Books practically spill out of every room: novels, art books and tomes on lurid crimes. Waters subscribes to about 85 magazines and reads for three or four hours every weeknight. He hardly ever watches television. "TV makes me nervous," he says. "It's like having someone in your house you didn't invite."

Waters plots his life like a script. He carries in his pocket a white index card listing what he means to accomplish that day: whom to see, whom to call, where to go, what to buy. "He's the most unspontaneous person I've met in my entire life," complains Dennis Dermoty, a critic on The Paper and one of Waters' closest friends. "There's not a spontaneous bone in his entire body."

Even his hangovers are scheduled - Saturday mornings, when they won't interfere with work.

Waters, at least, understands his compulsiveness. "What do they say in AA? 'My life is unmanageable.' My life is overly managed. However, I'm not a workaholic. I don't work on Saturdays and Sundays."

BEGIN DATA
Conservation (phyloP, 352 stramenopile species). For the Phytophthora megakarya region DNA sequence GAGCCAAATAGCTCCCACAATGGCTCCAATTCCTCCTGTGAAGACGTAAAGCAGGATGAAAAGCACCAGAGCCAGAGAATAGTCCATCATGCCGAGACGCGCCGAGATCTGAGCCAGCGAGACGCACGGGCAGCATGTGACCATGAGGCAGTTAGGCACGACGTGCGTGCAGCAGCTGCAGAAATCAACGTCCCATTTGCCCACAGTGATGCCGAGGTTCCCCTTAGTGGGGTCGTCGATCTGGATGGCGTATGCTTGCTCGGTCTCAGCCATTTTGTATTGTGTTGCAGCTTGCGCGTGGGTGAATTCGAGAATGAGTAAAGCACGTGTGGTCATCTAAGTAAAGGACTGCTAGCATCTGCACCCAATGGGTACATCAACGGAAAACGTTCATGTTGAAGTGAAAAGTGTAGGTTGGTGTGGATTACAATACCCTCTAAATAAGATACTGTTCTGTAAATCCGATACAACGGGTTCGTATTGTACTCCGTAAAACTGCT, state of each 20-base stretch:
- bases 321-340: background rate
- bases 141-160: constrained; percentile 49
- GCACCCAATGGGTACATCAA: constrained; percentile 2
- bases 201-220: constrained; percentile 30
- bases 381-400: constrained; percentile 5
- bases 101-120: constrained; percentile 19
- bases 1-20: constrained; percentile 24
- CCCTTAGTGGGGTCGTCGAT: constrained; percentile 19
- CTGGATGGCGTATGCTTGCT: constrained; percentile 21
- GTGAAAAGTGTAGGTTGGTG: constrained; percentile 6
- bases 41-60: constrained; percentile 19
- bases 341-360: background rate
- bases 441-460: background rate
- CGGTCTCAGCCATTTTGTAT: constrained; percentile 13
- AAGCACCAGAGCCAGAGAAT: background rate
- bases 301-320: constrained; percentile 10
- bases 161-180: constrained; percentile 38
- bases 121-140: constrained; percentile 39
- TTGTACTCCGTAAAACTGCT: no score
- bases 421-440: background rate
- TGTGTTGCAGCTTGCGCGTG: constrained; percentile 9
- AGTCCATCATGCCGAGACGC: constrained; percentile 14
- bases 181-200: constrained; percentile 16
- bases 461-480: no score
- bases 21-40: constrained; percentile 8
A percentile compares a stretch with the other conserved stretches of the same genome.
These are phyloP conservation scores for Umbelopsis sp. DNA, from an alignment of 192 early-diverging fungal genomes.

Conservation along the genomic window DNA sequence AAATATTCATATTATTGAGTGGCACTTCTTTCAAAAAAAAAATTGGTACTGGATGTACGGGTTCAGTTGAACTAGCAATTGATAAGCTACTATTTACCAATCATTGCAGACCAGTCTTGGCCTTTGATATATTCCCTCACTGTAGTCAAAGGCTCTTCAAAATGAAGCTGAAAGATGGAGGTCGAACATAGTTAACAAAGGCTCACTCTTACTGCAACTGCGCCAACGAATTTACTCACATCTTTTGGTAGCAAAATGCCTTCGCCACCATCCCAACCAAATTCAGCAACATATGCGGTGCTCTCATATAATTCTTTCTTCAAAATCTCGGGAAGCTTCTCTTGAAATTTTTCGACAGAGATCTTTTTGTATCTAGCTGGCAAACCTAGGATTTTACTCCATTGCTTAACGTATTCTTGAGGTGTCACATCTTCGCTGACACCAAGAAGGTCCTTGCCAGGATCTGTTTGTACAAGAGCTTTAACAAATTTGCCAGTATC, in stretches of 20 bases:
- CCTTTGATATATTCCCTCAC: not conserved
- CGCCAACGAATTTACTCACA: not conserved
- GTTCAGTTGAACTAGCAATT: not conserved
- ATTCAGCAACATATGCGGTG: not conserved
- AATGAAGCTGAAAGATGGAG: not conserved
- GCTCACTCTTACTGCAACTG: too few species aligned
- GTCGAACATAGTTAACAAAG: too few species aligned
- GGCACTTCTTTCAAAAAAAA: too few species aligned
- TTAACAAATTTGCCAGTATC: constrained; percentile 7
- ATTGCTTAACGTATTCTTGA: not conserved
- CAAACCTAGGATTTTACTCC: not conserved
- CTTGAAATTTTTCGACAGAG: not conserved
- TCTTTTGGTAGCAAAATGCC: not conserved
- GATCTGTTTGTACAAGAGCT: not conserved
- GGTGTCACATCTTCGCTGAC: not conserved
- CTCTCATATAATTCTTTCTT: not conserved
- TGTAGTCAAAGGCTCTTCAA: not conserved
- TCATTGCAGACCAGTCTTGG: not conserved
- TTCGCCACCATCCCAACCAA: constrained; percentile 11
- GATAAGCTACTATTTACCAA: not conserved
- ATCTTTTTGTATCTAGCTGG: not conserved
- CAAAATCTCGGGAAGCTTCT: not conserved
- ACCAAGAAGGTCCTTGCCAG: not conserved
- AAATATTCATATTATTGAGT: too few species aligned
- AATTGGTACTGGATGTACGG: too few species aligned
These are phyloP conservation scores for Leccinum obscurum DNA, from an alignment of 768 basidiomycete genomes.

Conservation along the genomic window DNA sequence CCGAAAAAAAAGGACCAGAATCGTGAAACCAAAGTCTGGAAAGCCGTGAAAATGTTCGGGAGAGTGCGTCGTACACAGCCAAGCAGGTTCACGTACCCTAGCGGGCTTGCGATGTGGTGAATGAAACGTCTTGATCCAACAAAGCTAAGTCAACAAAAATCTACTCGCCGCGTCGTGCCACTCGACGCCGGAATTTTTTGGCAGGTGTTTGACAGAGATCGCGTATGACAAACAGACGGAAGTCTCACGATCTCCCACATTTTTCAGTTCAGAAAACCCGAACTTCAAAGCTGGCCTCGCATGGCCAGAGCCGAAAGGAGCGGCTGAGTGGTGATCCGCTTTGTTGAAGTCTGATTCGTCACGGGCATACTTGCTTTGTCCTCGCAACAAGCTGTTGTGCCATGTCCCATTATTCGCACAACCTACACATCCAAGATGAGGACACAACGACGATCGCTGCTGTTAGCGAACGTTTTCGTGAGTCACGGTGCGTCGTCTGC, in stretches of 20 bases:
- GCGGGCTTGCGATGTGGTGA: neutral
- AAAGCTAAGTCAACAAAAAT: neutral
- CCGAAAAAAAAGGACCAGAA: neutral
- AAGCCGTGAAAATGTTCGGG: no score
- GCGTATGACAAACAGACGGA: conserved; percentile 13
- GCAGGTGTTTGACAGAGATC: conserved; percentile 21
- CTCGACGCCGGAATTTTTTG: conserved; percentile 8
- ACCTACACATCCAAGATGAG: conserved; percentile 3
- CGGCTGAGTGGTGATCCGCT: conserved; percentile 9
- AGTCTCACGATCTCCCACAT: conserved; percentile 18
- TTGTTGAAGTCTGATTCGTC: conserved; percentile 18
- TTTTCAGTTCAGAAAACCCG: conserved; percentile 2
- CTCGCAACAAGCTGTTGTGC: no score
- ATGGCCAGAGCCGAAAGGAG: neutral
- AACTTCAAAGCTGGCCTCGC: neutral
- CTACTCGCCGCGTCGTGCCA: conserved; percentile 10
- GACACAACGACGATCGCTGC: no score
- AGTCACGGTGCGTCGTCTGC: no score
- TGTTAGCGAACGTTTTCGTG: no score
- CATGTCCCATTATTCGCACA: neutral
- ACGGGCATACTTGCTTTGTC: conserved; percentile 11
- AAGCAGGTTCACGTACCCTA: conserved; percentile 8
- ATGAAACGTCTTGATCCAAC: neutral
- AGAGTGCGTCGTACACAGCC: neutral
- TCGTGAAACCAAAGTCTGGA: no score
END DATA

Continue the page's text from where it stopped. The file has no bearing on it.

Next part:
Waters remains in Baltimore, which he dubbed "the hairdo capital of the world" because "it seems real to me, and it makes me laugh." But he also spends a lot of time away, whether in Los Angeles on film business or making a guest appearance on a late-night show or flying around the world for a film festival. Five years ago, he got his own Greenwich Village apartment. "If I had to be in Baltimore 52 weeks a year, it would get on my nerves."